The Dirt on Vegan Gardening

seedlings organic 1It’s been quite a while since I’ve had enough space to have a vegetable garden.  For the past several years, I’ve made do with potted plants on balconies and narrow porches, but alas, we recently moved and I finally have some space… and I thought to share with you a few things that came to mind as I was enjoying my day in the sun.

The Building Materials: Buy Small Sized Mesh

Although it was fun to ogle the many beautiful and intricate garden beds in magazines and on pinterest, in the end, my husband made a simple, traditional, rectangular shaped bed from four pieces of wood and a wire mesh base.  And it’s the seemingly benign metal mesh that first gave me pause.

All I could think about was some poor baby gopher longing to eat the tasty roots of my vegetables and in doing so, getting his cute little head stuck in the mesh under the bed.  I imagined him dying a slow and painful death… all because of me. Yep, the mind of a vegan… always wandering down that road.  No raised garden bed was worth that horror.  Thankfully, my husband found mesh with openings that were super tiny… no chance of furry little animals getting trapped – and no nightmares for me. The gophers are still welcome to nibble on my veggies; they’ll just have eat them from atop, safe and sound.

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The Seeds: Choose Organic

It’s not easy restricting myself to a few brief sentences on this topic considering the devastating impact of toxic farming methods and GMOs, but suffice it to say, if you don’t have to support Monsanto and other large biotech corporations, don’t.  Monsanto developed and sold saccharin to Coca Cola, agent orange to the military, and now they’re in the seed business – in a very big and UGLY way.  If you’re looking for a documentary which reveals their dark history, check out Food Inc. or The World According to Monsanto.

Thankfully, organic seeds contain no GMOs, synthetic pesticides, herbicides or chemical fertilizers and they’re pretty easy to find. I found a nice variety of organic seeds at Home Depot – buy 1 get 1 free – bringing the price down to 99¢ a pack. I also ordered a beautiful organic seed catalog for free which just arrived in the mail today.  Excited to flip through it tonight!

food inc

The Soil: Read the Label

My husband built the raised garden bed, we filled it up with dirt, and then suddenly the stench set in – and it was overwhelming.  I had specifically avoided buying all of the “miracle grow” type soils because I didn’t want a chemically induced, man-made, bio-engineered garden miracle; I wanted a natural one and bought what seemed like the most benign looking soil of the lot.  Little did I know, it was filled with factory farmed chicken parts, poop and other random things that I didn’t want absorbed into our food.  It didn’t even dawn on me to read the label on a bag of soil.  I was devastated.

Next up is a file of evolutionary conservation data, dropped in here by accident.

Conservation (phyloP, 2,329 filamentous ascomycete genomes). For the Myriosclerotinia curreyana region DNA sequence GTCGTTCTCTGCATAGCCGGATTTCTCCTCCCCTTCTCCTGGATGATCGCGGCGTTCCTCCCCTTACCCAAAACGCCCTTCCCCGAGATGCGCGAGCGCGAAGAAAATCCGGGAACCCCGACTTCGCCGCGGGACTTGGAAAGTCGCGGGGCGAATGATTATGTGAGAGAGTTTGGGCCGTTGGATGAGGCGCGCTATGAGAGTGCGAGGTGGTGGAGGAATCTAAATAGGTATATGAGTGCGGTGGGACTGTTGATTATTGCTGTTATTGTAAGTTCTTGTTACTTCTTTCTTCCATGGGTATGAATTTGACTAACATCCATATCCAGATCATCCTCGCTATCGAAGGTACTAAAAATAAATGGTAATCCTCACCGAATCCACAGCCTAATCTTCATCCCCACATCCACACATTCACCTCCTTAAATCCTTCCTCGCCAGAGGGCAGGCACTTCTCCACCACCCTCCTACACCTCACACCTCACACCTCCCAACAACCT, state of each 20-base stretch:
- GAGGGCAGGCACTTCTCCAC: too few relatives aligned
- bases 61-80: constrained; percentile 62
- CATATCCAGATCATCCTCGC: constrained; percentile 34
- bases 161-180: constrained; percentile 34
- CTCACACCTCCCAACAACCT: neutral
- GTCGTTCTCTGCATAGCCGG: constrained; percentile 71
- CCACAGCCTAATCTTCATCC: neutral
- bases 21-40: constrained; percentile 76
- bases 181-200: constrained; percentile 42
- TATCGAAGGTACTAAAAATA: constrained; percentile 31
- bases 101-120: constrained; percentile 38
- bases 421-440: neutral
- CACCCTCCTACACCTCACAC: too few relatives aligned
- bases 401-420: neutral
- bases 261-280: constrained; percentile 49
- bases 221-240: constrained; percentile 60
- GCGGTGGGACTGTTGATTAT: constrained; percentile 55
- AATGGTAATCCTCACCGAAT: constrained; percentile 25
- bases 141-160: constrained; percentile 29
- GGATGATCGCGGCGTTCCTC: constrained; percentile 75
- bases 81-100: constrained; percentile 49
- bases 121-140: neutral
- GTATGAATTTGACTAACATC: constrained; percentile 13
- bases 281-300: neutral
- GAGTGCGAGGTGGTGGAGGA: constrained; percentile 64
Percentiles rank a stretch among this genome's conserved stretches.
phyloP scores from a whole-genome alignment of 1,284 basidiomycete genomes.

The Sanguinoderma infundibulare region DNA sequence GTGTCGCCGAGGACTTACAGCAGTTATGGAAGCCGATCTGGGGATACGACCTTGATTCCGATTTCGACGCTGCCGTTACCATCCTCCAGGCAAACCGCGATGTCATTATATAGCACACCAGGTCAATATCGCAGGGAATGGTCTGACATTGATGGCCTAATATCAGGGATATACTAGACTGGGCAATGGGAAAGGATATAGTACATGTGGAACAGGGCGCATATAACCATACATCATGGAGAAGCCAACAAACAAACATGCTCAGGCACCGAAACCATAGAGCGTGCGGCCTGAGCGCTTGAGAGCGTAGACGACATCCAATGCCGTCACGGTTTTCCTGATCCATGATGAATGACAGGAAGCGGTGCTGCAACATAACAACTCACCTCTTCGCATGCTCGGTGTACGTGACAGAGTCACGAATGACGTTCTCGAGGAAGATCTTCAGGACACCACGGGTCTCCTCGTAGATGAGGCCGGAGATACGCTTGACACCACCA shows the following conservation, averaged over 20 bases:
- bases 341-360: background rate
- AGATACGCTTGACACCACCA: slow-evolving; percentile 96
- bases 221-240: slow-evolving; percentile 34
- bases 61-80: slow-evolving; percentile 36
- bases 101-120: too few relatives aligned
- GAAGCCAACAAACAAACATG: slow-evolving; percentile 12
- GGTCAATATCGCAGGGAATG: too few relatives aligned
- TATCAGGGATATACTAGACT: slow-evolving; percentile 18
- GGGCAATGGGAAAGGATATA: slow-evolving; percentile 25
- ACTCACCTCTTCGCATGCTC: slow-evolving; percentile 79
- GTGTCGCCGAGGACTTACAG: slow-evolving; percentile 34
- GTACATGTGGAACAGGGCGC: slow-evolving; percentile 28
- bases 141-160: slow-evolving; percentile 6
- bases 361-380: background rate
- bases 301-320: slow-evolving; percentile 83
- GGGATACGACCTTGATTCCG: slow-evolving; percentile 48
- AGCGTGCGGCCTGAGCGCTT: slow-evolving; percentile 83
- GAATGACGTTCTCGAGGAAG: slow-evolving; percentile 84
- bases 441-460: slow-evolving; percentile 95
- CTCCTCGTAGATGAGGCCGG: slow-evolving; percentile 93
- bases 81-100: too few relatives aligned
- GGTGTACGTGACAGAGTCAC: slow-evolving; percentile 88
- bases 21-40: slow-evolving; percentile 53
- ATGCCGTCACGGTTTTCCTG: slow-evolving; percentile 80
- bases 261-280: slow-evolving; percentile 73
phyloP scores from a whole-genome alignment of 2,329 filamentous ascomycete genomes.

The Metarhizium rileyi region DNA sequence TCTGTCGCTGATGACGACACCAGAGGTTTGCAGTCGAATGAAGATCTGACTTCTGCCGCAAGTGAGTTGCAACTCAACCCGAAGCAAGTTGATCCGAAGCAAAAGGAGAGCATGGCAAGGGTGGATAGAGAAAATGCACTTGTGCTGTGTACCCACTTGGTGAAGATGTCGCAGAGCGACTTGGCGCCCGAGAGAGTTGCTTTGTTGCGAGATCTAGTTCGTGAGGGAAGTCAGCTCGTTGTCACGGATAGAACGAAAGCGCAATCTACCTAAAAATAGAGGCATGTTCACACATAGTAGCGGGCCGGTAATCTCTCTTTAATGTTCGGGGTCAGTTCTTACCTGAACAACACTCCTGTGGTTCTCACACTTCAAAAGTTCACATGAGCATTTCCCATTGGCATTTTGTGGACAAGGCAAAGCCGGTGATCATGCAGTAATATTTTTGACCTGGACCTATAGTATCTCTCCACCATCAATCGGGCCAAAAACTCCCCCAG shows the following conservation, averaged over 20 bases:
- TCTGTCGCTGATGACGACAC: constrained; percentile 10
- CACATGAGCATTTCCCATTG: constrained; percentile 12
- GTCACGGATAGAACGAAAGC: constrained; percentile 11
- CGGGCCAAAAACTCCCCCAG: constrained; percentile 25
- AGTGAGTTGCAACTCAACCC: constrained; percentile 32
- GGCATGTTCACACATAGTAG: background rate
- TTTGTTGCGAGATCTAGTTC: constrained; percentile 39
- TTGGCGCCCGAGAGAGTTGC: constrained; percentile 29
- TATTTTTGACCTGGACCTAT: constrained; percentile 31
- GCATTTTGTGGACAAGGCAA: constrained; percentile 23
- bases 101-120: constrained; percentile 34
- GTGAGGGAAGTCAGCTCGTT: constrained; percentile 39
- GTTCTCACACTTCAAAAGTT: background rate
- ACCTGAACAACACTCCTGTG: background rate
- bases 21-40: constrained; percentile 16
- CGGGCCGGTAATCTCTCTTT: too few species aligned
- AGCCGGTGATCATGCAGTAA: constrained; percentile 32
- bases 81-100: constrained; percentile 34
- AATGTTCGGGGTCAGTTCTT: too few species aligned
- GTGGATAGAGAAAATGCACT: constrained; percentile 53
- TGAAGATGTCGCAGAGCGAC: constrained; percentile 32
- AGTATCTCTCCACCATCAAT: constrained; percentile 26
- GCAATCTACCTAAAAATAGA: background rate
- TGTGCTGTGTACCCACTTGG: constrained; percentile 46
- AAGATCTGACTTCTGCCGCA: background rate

And so we began the task of digging out all of the dirt from the garden bed (so thankful for an understanding husband!), and went back to Home Depot in search of vegan soil.  I approached an older, gray haired gentleman and asked if  he had any soil without animal products.  He asked “Why don’t you want animal products?” And I thought to myself, here it goes… he’s not going to understand me at all, but I guess I’ll take this opportunity to educate him.  I said, “I’m vegan and I don’t want my vegetables to absorb dead animals.” To which he shockingly replied, “You’re a very smart girl!”  His face filled with an unexpected joy, as did mine.

vegan soil 1

He introduced himself as Ron, shook my hand, and spent the next 20 minutes telling me all about his travels in search of wooden barrels.  Along the way, he met several ranchers, to each of which he posed the question, “How do you pick the best steak?” Each rancher confided that because of the rampant use of antibiotics and hormones, and other health issues, they no longer ate meat and that he should do the same.

Ron told me he wasn’t a vegetarian quiet yet, but he was on his way to becoming one, and that he had the perfect soil for my garden! One which he uses – without any antibiotics and hormones – and no dead animals.  Turns out Ron didn’t need me to “educate” him after all.

Ron led us over to a big pile of orange bags which were filled with soil made from leftover fruit and vegetables! He said he spoke to the distributer and confirmed that the soil is simply made from produce that stores would normally throw away, but instead of letting it fill up the landfills, Ecoscraps collects the produce and turns it into gardening soil.  The company has recycled 60 million pounds of food waste to date. Amazing!

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I’ve been told by some that it’s “no big deal” to use byproducts of the factory farming industry and that it’s wasteful to not use the remains of those already dead.  I wonder if those same people would buy the human hair carpets made from holocaust victims during WW2.  Industrious? Perhaps.  But there’s no way in hell I’d ever give one penny to such a horrific event in our history – an experience that isn’t far from what many animals go through each and every day.

 

And there you have it. A few simple tips on how to make your garden as compassionate as can bee. Bzzzzz….

UPDATE (4/22/19): I’m currently using an E.B. Stone compost that’s only made with “organic green waste.”  As always, read the ingredients before you buy any soil, as ingredients can always change.

“When the world wearies and society fails to satisfy, there is always the garden.” ~ Minnie Aumonier

Jackie Day, vegan for 30+ years and author of the bestseller The Vegan Way: 21 Days to a Happier, Healthier Plant-Based Lifestyle That Will Transform Your Home, Your Diet, and You (St. Martin’s Press / Macmillan).